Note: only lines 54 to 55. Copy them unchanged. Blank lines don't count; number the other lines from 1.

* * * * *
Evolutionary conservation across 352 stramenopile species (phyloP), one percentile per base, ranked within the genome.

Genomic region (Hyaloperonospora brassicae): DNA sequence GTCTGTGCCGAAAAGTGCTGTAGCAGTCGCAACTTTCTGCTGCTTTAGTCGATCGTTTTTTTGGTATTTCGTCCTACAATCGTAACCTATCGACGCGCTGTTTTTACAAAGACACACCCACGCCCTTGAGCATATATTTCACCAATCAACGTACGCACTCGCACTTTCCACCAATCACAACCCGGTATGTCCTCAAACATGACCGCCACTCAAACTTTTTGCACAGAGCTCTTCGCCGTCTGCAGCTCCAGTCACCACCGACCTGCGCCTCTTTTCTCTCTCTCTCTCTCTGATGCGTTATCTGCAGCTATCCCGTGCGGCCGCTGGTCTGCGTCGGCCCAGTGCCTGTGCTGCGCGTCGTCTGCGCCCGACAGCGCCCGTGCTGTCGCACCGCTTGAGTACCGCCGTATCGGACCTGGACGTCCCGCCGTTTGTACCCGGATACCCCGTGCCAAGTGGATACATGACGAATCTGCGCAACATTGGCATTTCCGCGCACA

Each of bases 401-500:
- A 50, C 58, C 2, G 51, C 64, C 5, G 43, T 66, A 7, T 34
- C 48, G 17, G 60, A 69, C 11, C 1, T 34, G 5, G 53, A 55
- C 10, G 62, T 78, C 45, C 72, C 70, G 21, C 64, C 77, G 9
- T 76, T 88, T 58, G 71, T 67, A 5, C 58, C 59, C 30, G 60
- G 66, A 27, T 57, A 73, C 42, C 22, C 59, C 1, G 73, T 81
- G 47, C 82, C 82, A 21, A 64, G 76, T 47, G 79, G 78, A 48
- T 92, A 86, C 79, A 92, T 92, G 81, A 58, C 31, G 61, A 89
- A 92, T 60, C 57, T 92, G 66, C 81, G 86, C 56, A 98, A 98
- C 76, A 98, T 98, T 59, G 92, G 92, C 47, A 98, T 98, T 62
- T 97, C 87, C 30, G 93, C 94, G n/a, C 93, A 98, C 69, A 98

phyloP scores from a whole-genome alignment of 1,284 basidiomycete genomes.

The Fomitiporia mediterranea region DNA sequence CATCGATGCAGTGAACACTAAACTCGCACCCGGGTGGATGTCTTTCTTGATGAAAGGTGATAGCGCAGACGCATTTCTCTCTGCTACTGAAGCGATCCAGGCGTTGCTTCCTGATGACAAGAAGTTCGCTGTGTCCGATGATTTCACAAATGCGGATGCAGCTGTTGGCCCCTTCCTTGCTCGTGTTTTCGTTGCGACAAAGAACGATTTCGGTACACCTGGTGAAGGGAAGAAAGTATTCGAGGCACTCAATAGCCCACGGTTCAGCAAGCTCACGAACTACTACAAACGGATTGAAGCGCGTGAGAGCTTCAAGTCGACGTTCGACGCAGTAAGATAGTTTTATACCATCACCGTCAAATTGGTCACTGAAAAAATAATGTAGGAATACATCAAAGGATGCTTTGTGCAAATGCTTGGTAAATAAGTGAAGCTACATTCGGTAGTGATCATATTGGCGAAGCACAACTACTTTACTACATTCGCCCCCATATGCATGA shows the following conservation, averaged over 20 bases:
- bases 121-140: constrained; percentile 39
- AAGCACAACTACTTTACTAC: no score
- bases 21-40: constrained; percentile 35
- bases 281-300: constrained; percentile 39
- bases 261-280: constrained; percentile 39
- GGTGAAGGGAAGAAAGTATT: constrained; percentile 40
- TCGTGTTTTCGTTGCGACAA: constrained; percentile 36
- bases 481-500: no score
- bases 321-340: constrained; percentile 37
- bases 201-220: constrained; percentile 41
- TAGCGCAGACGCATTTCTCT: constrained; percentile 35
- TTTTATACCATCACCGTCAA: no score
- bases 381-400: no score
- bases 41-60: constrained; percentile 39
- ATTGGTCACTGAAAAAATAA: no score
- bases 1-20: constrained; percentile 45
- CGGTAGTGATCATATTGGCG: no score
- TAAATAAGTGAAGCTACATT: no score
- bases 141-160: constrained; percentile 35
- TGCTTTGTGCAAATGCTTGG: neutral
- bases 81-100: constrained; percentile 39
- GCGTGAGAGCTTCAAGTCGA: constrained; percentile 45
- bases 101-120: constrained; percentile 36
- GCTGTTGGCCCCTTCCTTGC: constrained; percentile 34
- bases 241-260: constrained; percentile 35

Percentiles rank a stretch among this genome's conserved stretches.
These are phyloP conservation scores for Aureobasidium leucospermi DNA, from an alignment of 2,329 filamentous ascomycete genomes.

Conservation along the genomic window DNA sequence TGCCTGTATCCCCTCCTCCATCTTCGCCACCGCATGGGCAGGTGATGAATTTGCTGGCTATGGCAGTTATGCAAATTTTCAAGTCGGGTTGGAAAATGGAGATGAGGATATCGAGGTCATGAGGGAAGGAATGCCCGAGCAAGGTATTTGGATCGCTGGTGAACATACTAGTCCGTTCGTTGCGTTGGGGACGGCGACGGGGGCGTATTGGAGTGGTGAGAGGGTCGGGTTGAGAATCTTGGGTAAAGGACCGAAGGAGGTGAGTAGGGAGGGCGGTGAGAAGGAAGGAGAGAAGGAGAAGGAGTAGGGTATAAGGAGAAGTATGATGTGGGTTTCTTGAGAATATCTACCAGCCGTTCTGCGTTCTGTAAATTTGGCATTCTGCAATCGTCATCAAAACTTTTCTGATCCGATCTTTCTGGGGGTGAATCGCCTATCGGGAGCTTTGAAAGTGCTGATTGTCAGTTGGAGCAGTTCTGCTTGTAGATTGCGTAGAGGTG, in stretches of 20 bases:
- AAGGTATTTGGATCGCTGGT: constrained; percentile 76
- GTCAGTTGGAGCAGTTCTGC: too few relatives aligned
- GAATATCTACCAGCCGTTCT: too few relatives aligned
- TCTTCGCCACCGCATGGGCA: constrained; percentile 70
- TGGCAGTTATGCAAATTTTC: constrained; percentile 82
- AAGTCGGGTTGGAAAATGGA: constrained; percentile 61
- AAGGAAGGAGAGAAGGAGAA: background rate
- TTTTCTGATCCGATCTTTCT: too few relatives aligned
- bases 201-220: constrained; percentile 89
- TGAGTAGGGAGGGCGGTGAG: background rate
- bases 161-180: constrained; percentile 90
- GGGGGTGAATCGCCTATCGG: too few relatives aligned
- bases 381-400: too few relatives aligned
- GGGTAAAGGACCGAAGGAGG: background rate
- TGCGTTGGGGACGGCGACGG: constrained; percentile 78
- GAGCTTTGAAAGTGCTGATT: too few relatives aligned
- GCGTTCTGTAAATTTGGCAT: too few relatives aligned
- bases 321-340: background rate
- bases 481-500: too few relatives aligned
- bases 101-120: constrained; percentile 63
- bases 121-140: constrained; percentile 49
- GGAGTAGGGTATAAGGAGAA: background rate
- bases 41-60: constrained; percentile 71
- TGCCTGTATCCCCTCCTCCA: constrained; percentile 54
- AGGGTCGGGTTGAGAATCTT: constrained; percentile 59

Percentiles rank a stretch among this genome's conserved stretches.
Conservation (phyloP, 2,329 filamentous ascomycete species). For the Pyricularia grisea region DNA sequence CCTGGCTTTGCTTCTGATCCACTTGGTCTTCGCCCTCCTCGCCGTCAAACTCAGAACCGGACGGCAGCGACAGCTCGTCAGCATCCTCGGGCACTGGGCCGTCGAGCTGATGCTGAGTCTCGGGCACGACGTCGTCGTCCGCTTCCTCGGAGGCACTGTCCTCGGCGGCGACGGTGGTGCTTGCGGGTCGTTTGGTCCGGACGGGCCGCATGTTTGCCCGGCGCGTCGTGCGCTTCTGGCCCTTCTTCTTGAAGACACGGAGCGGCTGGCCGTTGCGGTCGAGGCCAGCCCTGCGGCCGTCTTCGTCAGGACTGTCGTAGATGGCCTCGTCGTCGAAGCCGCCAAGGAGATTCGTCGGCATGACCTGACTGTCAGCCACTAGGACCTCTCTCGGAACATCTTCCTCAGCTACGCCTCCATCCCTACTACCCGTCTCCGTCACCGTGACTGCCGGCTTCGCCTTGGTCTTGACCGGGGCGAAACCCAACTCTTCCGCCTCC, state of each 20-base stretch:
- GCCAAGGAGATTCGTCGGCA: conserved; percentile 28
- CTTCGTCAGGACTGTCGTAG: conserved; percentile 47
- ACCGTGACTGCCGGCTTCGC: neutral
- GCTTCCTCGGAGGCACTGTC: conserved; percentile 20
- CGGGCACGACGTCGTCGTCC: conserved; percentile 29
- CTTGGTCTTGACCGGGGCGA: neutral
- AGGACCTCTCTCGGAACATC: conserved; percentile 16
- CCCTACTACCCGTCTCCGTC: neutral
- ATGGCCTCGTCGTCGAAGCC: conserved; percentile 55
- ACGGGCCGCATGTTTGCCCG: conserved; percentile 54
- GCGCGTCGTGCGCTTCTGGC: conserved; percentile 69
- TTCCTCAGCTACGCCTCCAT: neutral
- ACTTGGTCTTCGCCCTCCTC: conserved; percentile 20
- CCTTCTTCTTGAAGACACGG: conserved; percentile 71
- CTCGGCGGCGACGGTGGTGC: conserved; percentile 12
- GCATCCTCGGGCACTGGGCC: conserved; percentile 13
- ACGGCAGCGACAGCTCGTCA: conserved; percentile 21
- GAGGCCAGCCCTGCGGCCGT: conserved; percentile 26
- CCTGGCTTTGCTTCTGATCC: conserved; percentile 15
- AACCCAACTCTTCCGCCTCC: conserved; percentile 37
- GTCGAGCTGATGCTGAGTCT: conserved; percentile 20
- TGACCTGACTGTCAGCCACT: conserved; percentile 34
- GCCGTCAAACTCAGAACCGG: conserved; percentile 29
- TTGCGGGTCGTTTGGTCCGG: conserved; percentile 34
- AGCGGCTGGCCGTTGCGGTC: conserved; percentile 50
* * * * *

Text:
- bases 161-180: constrained; percentile 90
- GGGGGTGAATCGCCTATCGG: too few relatives aligned